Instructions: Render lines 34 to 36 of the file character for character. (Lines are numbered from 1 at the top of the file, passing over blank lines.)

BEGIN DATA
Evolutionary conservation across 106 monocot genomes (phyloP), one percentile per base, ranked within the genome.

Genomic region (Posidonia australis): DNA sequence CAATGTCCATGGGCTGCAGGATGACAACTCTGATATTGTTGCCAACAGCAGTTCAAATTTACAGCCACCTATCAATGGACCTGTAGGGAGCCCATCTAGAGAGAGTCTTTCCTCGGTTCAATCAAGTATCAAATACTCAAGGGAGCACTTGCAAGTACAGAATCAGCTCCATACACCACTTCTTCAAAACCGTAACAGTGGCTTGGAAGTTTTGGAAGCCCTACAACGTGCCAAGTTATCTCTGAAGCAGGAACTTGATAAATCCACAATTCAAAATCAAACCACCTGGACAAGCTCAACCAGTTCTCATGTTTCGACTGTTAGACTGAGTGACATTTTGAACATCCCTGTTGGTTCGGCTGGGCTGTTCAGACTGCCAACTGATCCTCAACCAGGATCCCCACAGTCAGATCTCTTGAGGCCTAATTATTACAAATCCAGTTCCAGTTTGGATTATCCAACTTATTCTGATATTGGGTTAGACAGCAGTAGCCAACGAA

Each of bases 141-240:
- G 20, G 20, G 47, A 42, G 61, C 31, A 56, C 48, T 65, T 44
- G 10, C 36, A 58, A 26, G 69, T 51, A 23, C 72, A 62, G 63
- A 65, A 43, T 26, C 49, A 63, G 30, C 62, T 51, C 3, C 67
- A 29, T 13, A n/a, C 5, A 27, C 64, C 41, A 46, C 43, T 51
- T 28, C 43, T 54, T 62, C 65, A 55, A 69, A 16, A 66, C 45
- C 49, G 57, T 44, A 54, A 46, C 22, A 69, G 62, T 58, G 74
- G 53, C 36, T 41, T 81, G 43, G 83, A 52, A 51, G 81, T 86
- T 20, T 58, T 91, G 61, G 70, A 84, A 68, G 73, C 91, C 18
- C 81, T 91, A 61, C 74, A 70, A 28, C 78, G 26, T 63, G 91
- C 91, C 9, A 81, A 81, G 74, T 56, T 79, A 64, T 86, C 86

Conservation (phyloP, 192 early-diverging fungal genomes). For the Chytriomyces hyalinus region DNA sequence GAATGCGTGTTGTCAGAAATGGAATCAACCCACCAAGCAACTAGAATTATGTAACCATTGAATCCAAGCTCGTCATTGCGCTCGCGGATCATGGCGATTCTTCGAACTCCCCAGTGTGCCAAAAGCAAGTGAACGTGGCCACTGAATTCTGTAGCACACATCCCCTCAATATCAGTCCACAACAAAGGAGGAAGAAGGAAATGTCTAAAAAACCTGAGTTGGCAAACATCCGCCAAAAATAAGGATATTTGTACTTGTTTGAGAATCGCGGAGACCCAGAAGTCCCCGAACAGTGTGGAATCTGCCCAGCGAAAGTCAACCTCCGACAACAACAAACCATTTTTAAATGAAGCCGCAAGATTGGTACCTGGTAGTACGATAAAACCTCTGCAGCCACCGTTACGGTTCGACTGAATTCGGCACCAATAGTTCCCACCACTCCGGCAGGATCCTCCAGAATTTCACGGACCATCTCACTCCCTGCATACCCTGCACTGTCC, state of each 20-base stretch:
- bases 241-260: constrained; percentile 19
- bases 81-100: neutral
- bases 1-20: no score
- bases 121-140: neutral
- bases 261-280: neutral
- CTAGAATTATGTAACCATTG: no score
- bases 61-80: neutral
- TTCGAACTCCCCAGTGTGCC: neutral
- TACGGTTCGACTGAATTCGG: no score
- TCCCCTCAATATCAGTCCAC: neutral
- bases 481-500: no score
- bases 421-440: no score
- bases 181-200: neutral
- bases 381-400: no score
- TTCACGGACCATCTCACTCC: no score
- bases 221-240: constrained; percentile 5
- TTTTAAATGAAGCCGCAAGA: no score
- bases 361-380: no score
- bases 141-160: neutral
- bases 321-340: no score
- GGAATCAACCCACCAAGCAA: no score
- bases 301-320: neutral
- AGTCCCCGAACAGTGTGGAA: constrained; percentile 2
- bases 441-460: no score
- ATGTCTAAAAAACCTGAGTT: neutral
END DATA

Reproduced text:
- bases 321-340: no score
- GGAATCAACCCACCAAGCAA: no score
- bases 301-320: neutral